Flirting is a series of verbal and non verbal actions we do when expressing interest in or attraction to another person.
Much of flirting is subconscious and greatly depends on being able to successfully display and read body language. I happen to fancy myself quite a great flirt, and am sometimes surprised at how many people miss body language that should make them run for the hills.
For instance, the majority of people you meet will make a baseline decision on who you are and if they are interested in getting to know you better within the first 2 minutes of meeting you. Specifically, over 90% of the messages we send out are non verbal.
That's why one of my main coaching themes is consistency. People who give off the best first impressions make sure that what they are saying (verbal communication) is not only consistent with what they are feeling, but also with how they are saying it (non verbal communication). In face, many of my clients report that friends and family will ask them if they are "doing alright" when nothing is wrong simply because their face is giving off a grimacing or unhappy vibe they had no idea they were sending out.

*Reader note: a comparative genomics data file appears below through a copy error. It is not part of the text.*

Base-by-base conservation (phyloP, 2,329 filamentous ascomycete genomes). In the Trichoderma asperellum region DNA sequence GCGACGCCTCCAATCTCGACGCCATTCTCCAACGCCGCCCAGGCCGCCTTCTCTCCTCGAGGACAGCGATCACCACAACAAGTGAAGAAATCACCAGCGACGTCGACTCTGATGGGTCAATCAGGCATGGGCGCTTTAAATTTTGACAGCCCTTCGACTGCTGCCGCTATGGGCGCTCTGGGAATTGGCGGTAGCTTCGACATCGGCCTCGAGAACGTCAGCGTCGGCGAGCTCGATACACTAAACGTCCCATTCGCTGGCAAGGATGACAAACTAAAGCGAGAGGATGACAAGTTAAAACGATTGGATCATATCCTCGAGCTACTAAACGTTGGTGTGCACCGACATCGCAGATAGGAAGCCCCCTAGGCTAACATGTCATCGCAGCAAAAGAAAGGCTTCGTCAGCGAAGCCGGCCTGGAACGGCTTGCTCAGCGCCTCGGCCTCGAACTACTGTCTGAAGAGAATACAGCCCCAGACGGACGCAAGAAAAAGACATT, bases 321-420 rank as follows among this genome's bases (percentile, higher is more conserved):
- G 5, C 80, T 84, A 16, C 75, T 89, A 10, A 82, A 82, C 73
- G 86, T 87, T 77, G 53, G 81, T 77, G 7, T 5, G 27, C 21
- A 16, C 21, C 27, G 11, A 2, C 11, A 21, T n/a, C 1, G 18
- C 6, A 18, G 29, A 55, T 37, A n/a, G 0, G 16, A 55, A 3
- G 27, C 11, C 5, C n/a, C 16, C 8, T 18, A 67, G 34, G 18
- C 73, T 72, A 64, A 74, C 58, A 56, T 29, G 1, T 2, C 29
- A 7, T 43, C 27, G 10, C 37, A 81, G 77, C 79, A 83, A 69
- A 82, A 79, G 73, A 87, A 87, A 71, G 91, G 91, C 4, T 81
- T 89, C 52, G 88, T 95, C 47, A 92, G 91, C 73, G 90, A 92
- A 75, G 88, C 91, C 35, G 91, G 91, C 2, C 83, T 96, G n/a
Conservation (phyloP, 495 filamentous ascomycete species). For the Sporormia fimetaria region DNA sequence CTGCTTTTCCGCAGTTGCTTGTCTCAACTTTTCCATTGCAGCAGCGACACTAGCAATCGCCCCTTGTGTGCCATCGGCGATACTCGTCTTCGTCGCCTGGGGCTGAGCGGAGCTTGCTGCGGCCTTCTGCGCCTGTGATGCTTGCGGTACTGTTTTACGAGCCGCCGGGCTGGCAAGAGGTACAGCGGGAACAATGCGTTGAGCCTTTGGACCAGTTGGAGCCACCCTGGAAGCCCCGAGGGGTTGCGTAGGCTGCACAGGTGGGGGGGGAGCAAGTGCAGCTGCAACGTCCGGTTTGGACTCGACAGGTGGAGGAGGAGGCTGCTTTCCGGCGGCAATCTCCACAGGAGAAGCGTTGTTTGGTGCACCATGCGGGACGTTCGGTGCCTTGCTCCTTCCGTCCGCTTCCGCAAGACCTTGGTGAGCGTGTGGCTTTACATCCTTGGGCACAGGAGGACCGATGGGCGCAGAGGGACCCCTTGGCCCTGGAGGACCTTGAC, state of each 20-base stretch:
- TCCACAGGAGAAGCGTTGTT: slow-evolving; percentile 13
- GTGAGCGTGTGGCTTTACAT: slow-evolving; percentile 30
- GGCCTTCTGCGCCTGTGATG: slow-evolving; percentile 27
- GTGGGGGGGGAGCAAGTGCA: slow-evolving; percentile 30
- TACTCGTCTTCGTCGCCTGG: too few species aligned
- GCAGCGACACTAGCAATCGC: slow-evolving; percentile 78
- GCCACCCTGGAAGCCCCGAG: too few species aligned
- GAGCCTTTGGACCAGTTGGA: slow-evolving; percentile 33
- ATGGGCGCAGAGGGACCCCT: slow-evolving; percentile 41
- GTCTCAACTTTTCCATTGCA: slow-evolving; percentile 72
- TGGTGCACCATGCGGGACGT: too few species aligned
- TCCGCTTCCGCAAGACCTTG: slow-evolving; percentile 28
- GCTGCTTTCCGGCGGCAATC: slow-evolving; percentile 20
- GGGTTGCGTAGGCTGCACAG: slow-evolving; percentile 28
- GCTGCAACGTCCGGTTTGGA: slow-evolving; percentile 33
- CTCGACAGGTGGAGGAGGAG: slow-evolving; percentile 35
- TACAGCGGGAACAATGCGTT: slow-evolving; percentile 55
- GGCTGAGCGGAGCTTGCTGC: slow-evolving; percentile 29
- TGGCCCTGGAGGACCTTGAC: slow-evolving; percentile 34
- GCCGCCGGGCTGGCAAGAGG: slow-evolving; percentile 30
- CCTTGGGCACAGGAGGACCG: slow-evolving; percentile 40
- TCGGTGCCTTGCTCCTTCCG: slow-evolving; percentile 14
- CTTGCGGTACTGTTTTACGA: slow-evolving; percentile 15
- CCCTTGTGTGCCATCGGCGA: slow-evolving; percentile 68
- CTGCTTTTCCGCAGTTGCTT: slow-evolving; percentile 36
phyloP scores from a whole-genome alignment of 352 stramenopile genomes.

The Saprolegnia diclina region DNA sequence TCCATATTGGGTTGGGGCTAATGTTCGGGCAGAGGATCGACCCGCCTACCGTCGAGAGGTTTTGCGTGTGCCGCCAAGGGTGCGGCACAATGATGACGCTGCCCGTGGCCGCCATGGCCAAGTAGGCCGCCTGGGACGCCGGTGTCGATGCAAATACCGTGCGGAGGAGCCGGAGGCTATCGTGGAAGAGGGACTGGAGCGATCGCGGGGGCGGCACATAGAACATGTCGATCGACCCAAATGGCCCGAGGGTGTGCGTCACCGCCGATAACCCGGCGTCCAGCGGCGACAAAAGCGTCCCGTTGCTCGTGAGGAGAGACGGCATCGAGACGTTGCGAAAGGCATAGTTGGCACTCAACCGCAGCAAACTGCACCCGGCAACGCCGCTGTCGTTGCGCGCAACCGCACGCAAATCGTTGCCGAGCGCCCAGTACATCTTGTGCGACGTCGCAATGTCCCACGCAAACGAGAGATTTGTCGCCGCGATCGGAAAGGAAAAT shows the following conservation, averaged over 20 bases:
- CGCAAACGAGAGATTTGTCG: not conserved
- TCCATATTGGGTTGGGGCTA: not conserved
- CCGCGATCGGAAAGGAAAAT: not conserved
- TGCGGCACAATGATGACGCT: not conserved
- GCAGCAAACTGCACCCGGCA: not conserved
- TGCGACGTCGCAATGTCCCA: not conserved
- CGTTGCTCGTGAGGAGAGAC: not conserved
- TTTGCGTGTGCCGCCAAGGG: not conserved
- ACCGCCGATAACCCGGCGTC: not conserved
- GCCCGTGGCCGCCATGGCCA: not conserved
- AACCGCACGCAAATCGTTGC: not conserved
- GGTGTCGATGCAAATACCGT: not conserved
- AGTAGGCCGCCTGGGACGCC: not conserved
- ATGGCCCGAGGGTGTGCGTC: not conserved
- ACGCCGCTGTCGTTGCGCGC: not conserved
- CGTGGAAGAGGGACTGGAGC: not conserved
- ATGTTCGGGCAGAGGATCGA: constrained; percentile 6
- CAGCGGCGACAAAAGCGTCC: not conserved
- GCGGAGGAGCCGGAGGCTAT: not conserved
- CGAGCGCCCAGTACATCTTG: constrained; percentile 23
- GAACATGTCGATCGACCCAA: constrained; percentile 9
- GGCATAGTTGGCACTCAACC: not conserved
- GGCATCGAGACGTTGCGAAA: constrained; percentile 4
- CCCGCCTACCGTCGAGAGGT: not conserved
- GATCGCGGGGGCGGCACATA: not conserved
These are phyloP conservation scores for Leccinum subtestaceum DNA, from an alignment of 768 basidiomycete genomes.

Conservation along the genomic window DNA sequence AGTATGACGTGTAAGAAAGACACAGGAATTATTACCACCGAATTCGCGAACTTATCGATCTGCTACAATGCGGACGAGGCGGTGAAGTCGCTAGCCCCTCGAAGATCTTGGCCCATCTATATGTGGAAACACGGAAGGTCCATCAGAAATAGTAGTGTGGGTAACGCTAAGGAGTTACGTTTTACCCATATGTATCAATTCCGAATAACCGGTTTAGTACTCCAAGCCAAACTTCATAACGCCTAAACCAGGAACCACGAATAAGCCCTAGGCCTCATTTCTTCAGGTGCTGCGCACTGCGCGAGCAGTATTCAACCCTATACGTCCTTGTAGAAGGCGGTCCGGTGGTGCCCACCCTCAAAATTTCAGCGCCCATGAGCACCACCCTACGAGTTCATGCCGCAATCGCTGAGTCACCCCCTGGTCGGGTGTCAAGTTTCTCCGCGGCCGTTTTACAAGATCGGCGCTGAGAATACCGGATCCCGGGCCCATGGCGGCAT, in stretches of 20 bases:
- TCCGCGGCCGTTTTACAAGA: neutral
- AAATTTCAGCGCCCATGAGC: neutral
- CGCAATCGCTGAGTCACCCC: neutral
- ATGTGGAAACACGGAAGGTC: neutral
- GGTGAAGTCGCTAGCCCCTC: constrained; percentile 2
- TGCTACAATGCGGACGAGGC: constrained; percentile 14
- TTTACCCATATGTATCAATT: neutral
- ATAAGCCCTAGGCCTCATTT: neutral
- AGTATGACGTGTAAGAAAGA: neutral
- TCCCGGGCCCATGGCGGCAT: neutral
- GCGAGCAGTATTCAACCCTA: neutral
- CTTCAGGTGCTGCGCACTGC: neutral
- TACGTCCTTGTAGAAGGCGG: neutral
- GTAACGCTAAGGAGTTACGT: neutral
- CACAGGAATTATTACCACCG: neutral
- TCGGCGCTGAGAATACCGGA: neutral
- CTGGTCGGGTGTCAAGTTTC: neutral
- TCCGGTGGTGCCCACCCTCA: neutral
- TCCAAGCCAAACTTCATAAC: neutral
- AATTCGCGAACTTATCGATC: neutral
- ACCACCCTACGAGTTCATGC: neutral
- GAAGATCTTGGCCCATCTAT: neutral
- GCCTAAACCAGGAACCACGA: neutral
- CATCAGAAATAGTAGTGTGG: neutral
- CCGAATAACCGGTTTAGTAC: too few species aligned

People love consistency, and often become confused when what you are saying does not match the tone of what or how you are saying it.
Examples of bad/not interested body language include:
- Someone looking around the room when talking to you
- Folding their arms across their chest
- Putting their bag, purse, briefcase directly in front of them
- Playing with or constantly checking their cell phone
- Nervous fidgeting and/or finger tapping
- Someone leaning backwards or away from your direction
- Frowning or grimacing
- Constantly rubbing or touching their face
- Shoulder shrugging or slumping
- Rocking back and forth
- Not meeting your gaze
- Feet heading away from your direction
The examples above all fall under negative body language because the person you are speaking with are using classic defensive, protective, anxious, disinterest, or discomfort strategies.
You can improve your own body language by becoming more of a people-watcher. Spend time in public areas looking at groups of people and figuring out what type of body language messages are being sent and what body language messages are being missed.
I would also suggest that you check in with yourself a few times a day to make sure the body language you are putting out is consistent with how you are feeling and thinking.
Now, get out there and people-watch!